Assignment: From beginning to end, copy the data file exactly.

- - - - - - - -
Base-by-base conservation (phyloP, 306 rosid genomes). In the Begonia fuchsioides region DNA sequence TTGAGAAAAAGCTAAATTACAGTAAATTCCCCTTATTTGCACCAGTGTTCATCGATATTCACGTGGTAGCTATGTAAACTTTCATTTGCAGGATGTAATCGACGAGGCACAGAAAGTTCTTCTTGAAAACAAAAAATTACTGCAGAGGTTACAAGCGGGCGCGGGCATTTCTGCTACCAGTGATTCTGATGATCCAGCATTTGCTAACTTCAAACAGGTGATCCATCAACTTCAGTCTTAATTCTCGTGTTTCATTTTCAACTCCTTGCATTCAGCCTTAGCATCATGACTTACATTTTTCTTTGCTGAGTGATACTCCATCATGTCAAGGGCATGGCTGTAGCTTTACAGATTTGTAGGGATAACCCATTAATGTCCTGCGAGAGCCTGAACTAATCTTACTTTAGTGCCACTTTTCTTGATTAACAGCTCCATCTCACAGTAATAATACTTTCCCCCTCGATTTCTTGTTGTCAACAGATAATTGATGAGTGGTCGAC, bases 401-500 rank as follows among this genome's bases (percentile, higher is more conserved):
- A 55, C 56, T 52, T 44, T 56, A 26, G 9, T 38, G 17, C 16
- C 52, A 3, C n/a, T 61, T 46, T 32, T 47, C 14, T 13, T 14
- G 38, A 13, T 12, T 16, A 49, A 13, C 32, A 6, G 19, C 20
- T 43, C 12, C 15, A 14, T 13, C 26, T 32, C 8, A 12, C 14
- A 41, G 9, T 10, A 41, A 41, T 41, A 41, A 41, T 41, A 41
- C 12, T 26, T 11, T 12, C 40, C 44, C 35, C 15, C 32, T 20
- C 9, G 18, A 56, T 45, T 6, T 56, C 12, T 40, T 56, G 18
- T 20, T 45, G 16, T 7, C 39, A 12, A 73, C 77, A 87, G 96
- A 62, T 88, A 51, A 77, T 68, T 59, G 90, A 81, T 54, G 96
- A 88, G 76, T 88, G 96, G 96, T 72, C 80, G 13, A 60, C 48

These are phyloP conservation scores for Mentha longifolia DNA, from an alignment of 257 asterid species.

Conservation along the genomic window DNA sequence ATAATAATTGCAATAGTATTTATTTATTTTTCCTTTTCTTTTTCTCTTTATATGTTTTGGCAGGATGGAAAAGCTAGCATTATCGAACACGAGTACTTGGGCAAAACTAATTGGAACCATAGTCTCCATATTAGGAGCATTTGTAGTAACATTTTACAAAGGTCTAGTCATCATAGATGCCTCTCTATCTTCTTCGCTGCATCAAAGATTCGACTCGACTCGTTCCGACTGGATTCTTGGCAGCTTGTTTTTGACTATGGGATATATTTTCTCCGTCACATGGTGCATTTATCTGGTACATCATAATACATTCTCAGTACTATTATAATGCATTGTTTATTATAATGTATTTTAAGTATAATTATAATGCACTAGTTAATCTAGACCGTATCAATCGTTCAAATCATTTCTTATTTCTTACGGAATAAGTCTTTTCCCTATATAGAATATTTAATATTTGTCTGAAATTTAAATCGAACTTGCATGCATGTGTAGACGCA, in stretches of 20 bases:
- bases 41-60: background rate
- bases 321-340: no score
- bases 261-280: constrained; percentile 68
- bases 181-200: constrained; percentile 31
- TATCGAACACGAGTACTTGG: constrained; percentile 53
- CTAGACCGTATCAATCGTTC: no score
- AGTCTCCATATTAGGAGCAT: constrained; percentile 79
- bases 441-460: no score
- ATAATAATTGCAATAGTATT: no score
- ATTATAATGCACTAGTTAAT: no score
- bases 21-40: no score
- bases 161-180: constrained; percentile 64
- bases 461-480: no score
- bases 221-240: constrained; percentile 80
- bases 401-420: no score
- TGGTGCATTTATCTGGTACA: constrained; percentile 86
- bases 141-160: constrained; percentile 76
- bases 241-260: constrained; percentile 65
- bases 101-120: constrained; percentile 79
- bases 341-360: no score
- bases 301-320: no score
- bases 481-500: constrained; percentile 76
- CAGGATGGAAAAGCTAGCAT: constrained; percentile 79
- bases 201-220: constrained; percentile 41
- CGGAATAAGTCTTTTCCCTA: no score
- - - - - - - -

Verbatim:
Base-by-base conservation (phyloP, 306 rosid genomes). In the Begonia fuchsioides region DNA sequence TTGAGAAAAAGCTAAATTACAGTAAATTCCCCTTATTTGCACCAGTGTTCATCGATATTCACGTGGTAGCTATGTAAACTTTCATTTGCAGGATGTAATCGACGAGGCACAGAAAGTTCTTCTTGAAAACAAAAAATTACTGCAGAGGTTACAAGCGGGCGCGGGCATTTCTGCTACCAGTGATTCTGATGATCCAGCATTTGCTAACTTCAAACAGGTGATCCATCAACTTCAGTCTTAATTCTCGTGTTTCATTTTCAACTCCTTGCATTCAGCCTTAGCATCATGACTTACATTTTTCTTTGCTGAGTGATACTCCATCATGTCAAGGGCATGGCTGTAGCTTTACAGATTTGTAGGGATAACCCATTAATGTCCTGCGAGAGCCTGAACTAATCTTACTTTAGTGCCACTTTTCTTGATTAACAGCTCCATCTCACAGTAATAATACTTTCCCCCTCGATTTCTTGTTGTCAACAGATAATTGATGAGTGGTCGAC, bases 401-500 rank as follows among this genome's bases (percentile, higher is more conserved):
- A 55, C 56, T 52, T 44, T 56, A 26, G 9, T 38, G 17, C 16
- C 52, A 3, C n/a, T 61, T 46, T 32, T 47, C 14, T 13, T 14
- G 38, A 13, T 12, T 16, A 49, A 13, C 32, A 6, G 19, C 20
- T 43, C 12, C 15, A 14, T 13, C 26, T 32, C 8, A 12, C 14
- A 41, G 9, T 10, A 41, A 41, T 41, A 41, A 41, T 41, A 41
- C 12, T 26, T 11, T 12, C 40, C 44, C 35, C 15, C 32, T 20
- C 9, G 18, A 56, T 45, T 6, T 56, C 12, T 40, T 56, G 18
- T 20, T 45, G 16, T 7, C 39, A 12, A 73, C 77, A 87, G 96
- A 62, T 88, A 51, A 77, T 68, T 59, G 90, A 81, T 54, G 96
- A 88, G 76, T 88, G 96, G 96, T 72, C 80, G 13, A 60, C 48

These are phyloP conservation scores for Mentha longifolia DNA, from an alignment of 257 asterid species.

Conservation along the genomic window DNA sequence ATAATAATTGCAATAGTATTTATTTATTTTTCCTTTTCTTTTTCTCTTTATATGTTTTGGCAGGATGGAAAAGCTAGCATTATCGAACACGAGTACTTGGGCAAAACTAATTGGAACCATAGTCTCCATATTAGGAGCATTTGTAGTAACATTTTACAAAGGTCTAGTCATCATAGATGCCTCTCTATCTTCTTCGCTGCATCAAAGATTCGACTCGACTCGTTCCGACTGGATTCTTGGCAGCTTGTTTTTGACTATGGGATATATTTTCTCCGTCACATGGTGCATTTATCTGGTACATCATAATACATTCTCAGTACTATTATAATGCATTGTTTATTATAATGTATTTTAAGTATAATTATAATGCACTAGTTAATCTAGACCGTATCAATCGTTCAAATCATTTCTTATTTCTTACGGAATAAGTCTTTTCCCTATATAGAATATTTAATATTTGTCTGAAATTTAAATCGAACTTGCATGCATGTGTAGACGCA, in stretches of 20 bases:
- bases 41-60: background rate
- bases 321-340: no score
- bases 261-280: constrained; percentile 68
- bases 181-200: constrained; percentile 31
- TATCGAACACGAGTACTTGG: constrained; percentile 53
- CTAGACCGTATCAATCGTTC: no score
- AGTCTCCATATTAGGAGCAT: constrained; percentile 79
- bases 441-460: no score
- ATAATAATTGCAATAGTATT: no score
- ATTATAATGCACTAGTTAAT: no score
- bases 21-40: no score
- bases 161-180: constrained; percentile 64
- bases 461-480: no score
- bases 221-240: constrained; percentile 80
- bases 401-420: no score
- TGGTGCATTTATCTGGTACA: constrained; percentile 86
- bases 141-160: constrained; percentile 76
- bases 241-260: constrained; percentile 65
- bases 101-120: constrained; percentile 79
- bases 341-360: no score
- bases 301-320: no score
- bases 481-500: constrained; percentile 76
- CAGGATGGAAAAGCTAGCAT: constrained; percentile 79
- bases 201-220: constrained; percentile 41
- CGGAATAAGTCTTTTCCCTA: no score